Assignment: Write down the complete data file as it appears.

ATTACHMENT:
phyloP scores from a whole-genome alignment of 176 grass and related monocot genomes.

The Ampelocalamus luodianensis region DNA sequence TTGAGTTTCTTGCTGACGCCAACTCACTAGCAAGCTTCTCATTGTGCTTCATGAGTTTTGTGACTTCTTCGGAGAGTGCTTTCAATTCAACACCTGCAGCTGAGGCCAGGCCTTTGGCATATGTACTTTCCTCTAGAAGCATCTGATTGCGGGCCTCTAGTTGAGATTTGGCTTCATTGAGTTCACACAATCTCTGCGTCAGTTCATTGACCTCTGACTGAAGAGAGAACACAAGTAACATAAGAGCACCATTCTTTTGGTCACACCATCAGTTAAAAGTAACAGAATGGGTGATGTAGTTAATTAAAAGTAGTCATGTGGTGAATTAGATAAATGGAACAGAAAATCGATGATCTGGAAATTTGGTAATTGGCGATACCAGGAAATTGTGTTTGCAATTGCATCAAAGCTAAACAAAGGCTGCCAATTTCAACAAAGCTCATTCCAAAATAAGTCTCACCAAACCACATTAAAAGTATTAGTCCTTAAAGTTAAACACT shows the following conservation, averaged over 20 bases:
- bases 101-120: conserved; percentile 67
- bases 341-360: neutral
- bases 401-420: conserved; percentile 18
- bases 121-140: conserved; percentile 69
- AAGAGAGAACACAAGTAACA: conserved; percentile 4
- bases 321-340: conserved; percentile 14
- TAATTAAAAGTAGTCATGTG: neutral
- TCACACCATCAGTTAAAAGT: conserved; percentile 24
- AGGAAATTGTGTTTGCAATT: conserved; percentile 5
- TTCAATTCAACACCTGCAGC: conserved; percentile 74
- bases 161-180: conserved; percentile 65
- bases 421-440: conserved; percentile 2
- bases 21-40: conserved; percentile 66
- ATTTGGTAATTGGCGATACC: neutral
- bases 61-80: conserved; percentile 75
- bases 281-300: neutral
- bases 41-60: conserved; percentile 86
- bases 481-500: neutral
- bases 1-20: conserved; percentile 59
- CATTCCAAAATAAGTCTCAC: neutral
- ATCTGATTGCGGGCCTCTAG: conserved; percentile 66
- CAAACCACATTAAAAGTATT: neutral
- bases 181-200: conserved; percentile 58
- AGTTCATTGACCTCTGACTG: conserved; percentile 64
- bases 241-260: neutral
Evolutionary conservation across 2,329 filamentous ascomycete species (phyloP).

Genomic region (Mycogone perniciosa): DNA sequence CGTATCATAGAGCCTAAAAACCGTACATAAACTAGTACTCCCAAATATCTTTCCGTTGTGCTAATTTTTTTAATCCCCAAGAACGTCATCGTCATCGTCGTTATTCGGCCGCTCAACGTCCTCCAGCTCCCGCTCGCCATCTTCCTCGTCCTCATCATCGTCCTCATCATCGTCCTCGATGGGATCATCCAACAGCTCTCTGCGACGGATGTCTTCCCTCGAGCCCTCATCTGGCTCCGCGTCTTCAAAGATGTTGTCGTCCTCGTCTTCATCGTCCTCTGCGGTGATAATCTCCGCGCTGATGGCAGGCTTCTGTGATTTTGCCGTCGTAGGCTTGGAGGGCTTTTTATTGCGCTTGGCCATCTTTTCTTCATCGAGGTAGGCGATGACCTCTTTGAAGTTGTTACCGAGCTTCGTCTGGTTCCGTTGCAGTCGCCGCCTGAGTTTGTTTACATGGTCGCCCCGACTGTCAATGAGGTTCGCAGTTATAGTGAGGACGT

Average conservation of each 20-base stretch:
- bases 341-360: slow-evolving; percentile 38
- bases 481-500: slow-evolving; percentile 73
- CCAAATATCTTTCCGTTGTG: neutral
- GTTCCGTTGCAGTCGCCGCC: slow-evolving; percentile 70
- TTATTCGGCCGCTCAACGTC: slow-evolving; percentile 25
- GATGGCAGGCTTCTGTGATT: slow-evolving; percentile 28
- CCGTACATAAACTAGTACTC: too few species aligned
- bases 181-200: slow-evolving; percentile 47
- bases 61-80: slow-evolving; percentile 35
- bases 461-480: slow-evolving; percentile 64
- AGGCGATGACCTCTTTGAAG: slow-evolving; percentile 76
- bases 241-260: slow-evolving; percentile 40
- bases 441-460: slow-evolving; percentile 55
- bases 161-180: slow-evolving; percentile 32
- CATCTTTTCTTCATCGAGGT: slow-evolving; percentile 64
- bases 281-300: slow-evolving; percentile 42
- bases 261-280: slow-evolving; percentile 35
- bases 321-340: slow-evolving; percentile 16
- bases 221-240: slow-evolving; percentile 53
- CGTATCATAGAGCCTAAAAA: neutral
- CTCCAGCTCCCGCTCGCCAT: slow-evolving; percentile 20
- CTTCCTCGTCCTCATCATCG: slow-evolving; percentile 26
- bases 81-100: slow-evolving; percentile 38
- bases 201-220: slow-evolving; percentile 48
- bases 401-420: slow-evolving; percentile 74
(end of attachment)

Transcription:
phyloP scores from a whole-genome alignment of 176 grass and related monocot genomes.

The Ampelocalamus luodianensis region DNA sequence TTGAGTTTCTTGCTGACGCCAACTCACTAGCAAGCTTCTCATTGTGCTTCATGAGTTTTGTGACTTCTTCGGAGAGTGCTTTCAATTCAACACCTGCAGCTGAGGCCAGGCCTTTGGCATATGTACTTTCCTCTAGAAGCATCTGATTGCGGGCCTCTAGTTGAGATTTGGCTTCATTGAGTTCACACAATCTCTGCGTCAGTTCATTGACCTCTGACTGAAGAGAGAACACAAGTAACATAAGAGCACCATTCTTTTGGTCACACCATCAGTTAAAAGTAACAGAATGGGTGATGTAGTTAATTAAAAGTAGTCATGTGGTGAATTAGATAAATGGAACAGAAAATCGATGATCTGGAAATTTGGTAATTGGCGATACCAGGAAATTGTGTTTGCAATTGCATCAAAGCTAAACAAAGGCTGCCAATTTCAACAAAGCTCATTCCAAAATAAGTCTCACCAAACCACATTAAAAGTATTAGTCCTTAAAGTTAAACACT shows the following conservation, averaged over 20 bases:
- bases 101-120: conserved; percentile 67
- bases 341-360: neutral
- bases 401-420: conserved; percentile 18
- bases 121-140: conserved; percentile 69
- AAGAGAGAACACAAGTAACA: conserved; percentile 4
- bases 321-340: conserved; percentile 14
- TAATTAAAAGTAGTCATGTG: neutral
- TCACACCATCAGTTAAAAGT: conserved; percentile 24
- AGGAAATTGTGTTTGCAATT: conserved; percentile 5
- TTCAATTCAACACCTGCAGC: conserved; percentile 74
- bases 161-180: conserved; percentile 65
- bases 421-440: conserved; percentile 2
- bases 21-40: conserved; percentile 66
- ATTTGGTAATTGGCGATACC: neutral
- bases 61-80: conserved; percentile 75
- bases 281-300: neutral
- bases 41-60: conserved; percentile 86
- bases 481-500: neutral
- bases 1-20: conserved; percentile 59
- CATTCCAAAATAAGTCTCAC: neutral
- ATCTGATTGCGGGCCTCTAG: conserved; percentile 66
- CAAACCACATTAAAAGTATT: neutral
- bases 181-200: conserved; percentile 58
- AGTTCATTGACCTCTGACTG: conserved; percentile 64
- bases 241-260: neutral
Evolutionary conservation across 2,329 filamentous ascomycete species (phyloP).

Genomic region (Mycogone perniciosa): DNA sequence CGTATCATAGAGCCTAAAAACCGTACATAAACTAGTACTCCCAAATATCTTTCCGTTGTGCTAATTTTTTTAATCCCCAAGAACGTCATCGTCATCGTCGTTATTCGGCCGCTCAACGTCCTCCAGCTCCCGCTCGCCATCTTCCTCGTCCTCATCATCGTCCTCATCATCGTCCTCGATGGGATCATCCAACAGCTCTCTGCGACGGATGTCTTCCCTCGAGCCCTCATCTGGCTCCGCGTCTTCAAAGATGTTGTCGTCCTCGTCTTCATCGTCCTCTGCGGTGATAATCTCCGCGCTGATGGCAGGCTTCTGTGATTTTGCCGTCGTAGGCTTGGAGGGCTTTTTATTGCGCTTGGCCATCTTTTCTTCATCGAGGTAGGCGATGACCTCTTTGAAGTTGTTACCGAGCTTCGTCTGGTTCCGTTGCAGTCGCCGCCTGAGTTTGTTTACATGGTCGCCCCGACTGTCAATGAGGTTCGCAGTTATAGTGAGGACGT

Average conservation of each 20-base stretch:
- bases 341-360: slow-evolving; percentile 38
- bases 481-500: slow-evolving; percentile 73
- CCAAATATCTTTCCGTTGTG: neutral
- GTTCCGTTGCAGTCGCCGCC: slow-evolving; percentile 70
- TTATTCGGCCGCTCAACGTC: slow-evolving; percentile 25
- GATGGCAGGCTTCTGTGATT: slow-evolving; percentile 28
- CCGTACATAAACTAGTACTC: too few species aligned
- bases 181-200: slow-evolving; percentile 47
- bases 61-80: slow-evolving; percentile 35
- bases 461-480: slow-evolving; percentile 64
- AGGCGATGACCTCTTTGAAG: slow-evolving; percentile 76
- bases 241-260: slow-evolving; percentile 40
- bases 441-460: slow-evolving; percentile 55
- bases 161-180: slow-evolving; percentile 32
- CATCTTTTCTTCATCGAGGT: slow-evolving; percentile 64
- bases 281-300: slow-evolving; percentile 42
- bases 261-280: slow-evolving; percentile 35
- bases 321-340: slow-evolving; percentile 16
- bases 221-240: slow-evolving; percentile 53
- CGTATCATAGAGCCTAAAAA: neutral
- CTCCAGCTCCCGCTCGCCAT: slow-evolving; percentile 20
- CTTCCTCGTCCTCATCATCG: slow-evolving; percentile 26
- bases 81-100: slow-evolving; percentile 38
- bases 201-220: slow-evolving; percentile 48
- bases 401-420: slow-evolving; percentile 74